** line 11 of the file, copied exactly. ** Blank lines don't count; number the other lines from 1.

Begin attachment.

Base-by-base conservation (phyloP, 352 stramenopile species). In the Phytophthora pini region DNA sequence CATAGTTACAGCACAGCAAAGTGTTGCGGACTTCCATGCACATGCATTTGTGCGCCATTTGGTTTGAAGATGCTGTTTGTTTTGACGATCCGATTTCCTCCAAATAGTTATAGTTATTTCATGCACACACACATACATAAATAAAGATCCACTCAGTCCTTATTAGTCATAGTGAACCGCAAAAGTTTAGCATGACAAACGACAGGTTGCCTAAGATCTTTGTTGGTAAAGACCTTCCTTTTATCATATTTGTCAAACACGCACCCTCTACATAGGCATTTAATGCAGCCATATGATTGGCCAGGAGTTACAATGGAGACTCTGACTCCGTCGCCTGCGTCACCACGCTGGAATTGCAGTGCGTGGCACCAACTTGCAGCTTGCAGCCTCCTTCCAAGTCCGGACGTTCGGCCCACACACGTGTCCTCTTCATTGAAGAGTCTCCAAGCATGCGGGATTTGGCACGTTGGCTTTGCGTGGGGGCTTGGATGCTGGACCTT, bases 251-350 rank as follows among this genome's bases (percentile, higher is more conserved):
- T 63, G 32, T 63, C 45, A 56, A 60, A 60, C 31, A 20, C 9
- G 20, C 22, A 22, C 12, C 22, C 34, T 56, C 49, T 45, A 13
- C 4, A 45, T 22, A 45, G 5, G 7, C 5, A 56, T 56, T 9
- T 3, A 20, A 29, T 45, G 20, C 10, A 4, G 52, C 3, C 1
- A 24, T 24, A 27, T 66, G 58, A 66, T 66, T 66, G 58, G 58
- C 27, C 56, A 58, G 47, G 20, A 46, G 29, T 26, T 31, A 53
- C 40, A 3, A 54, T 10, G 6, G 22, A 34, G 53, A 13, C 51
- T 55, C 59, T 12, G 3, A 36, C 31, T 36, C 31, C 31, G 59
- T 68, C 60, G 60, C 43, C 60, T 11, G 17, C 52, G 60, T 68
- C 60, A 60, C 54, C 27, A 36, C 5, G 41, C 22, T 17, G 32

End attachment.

- C 60, A 60, C 54, C 27, A 36, C 5, G 41, C 22, T 17, G 32